This piece is in four parts following this abstract, the Table of Contents and a Short Introduction.
Part I: Is Economics in Violation of International Law? Part I applies a set of systematic international legal principles found in international law to the doctrines of “neo-classical” mainstream economics to test whether the discipline is consistent with those legal principles or would be held to be in violation if brought to trial in an international court of law. The conclusion of this legal analysis is that the discipline is in violation.
Part II: Is there a Current Social Science of Economics in Economics or Elsewhere that Meets the Requirements of Social Science? If Not, Why Not? Part II then holds the discipline of economics to scrutiny as to whether it meets the test of being a “social science” and also applies a similar test to the sub-discipline of “economic anthropology” that has been a response to the ideologies in the discipline of economics. Although both claim to be social sciences, the conclusion is that both have largely become ideological rather than scientific, serving to promote political views (in the case of neo-classical economics, a technical field of national production engineering combined with an ideology to promote it).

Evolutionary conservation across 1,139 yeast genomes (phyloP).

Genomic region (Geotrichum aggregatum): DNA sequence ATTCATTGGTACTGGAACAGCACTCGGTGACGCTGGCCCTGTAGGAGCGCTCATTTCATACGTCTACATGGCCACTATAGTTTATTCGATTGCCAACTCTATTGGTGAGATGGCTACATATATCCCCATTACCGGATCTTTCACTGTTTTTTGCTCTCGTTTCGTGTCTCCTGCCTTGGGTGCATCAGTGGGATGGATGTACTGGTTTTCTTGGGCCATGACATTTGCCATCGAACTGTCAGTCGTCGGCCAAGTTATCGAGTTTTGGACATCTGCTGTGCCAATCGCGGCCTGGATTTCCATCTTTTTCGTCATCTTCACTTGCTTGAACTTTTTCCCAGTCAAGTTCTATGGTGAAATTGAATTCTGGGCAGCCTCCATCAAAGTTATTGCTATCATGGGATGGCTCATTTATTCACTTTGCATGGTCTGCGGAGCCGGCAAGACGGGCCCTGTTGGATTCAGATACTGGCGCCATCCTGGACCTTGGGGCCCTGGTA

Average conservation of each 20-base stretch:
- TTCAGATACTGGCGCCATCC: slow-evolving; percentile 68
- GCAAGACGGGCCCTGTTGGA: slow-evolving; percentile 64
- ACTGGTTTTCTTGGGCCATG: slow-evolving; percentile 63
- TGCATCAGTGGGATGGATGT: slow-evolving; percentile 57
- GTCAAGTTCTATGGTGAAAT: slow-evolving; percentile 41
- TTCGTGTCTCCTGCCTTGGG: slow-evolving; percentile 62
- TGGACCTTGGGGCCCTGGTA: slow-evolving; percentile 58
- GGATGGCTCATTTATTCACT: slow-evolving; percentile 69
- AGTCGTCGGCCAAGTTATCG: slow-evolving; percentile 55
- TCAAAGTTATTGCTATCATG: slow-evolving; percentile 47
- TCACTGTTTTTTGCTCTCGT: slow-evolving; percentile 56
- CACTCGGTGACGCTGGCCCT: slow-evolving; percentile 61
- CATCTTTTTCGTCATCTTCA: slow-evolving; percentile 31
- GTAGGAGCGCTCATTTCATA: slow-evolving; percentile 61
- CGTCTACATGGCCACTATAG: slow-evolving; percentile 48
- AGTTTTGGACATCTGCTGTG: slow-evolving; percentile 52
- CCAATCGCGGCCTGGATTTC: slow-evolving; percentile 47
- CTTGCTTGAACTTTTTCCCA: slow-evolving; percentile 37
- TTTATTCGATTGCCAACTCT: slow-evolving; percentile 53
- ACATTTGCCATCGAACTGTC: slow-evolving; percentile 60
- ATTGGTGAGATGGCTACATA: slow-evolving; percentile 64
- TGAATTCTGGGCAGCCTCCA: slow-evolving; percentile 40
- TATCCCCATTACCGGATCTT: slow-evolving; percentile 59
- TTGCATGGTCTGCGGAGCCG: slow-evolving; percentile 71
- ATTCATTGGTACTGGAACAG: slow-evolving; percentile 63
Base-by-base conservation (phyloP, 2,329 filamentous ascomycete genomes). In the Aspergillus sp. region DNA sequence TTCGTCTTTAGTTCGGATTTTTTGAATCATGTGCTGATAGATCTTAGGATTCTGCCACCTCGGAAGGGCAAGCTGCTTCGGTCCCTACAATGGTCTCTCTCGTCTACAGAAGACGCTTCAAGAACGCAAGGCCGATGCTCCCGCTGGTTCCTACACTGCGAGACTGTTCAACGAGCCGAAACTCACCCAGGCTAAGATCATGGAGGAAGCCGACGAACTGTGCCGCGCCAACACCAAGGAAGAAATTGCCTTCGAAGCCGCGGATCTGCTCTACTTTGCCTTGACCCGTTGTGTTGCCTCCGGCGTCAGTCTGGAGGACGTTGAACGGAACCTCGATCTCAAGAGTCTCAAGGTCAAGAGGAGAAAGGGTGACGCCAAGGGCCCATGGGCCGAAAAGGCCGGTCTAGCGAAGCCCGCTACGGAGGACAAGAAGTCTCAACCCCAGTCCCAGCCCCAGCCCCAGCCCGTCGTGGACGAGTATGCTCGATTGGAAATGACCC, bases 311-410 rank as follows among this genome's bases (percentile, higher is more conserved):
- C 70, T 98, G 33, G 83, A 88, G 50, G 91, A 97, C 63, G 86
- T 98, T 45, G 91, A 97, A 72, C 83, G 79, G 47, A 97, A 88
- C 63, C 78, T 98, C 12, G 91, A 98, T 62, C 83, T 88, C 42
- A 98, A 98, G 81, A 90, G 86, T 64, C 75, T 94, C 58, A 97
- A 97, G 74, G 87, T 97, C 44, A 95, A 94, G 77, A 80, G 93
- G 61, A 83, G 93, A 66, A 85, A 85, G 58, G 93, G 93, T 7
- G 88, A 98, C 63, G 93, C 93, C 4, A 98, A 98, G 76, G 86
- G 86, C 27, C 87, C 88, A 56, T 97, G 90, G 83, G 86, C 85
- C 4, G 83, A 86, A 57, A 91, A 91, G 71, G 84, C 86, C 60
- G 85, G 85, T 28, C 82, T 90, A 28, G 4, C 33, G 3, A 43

Part III: The Rebuilding Process for the Discipline: Where Economics Fits and What is Missing. Part III goes back to the goals of the social sciences and humanities in terms of their areas of analysis and questions for individual disciplines and then offers a new framework for a scientific discipline of economics and a new humanities of economics linked with it. This new economics as an empirical social science for prediction links measures of consumption, production and distribution to biological and ecological principles and replaces the current starting assumptions that are culturally biased “moral precepts.” It moves the discipline forward, beyond its position within industrial market systems where it serves as an ideological and technical tool to promote economic interests of elites in those systems.
Part IV: The Challenge of Institutional and Cultural Change in Academia. The piece ends with a discussion pointing to the areas of society that would need to change in order for a scientific and international law compliant discipline to emerge.
"Is Economics in Violation of International Law? Remaking Economics as a Social Science: Parts I-IV,"
Catalyst: A Social Justice Forum: Vol. 8
, Article 6.
Available at: http://trace.tennessee.edu/catalyst/vol8/iss1/6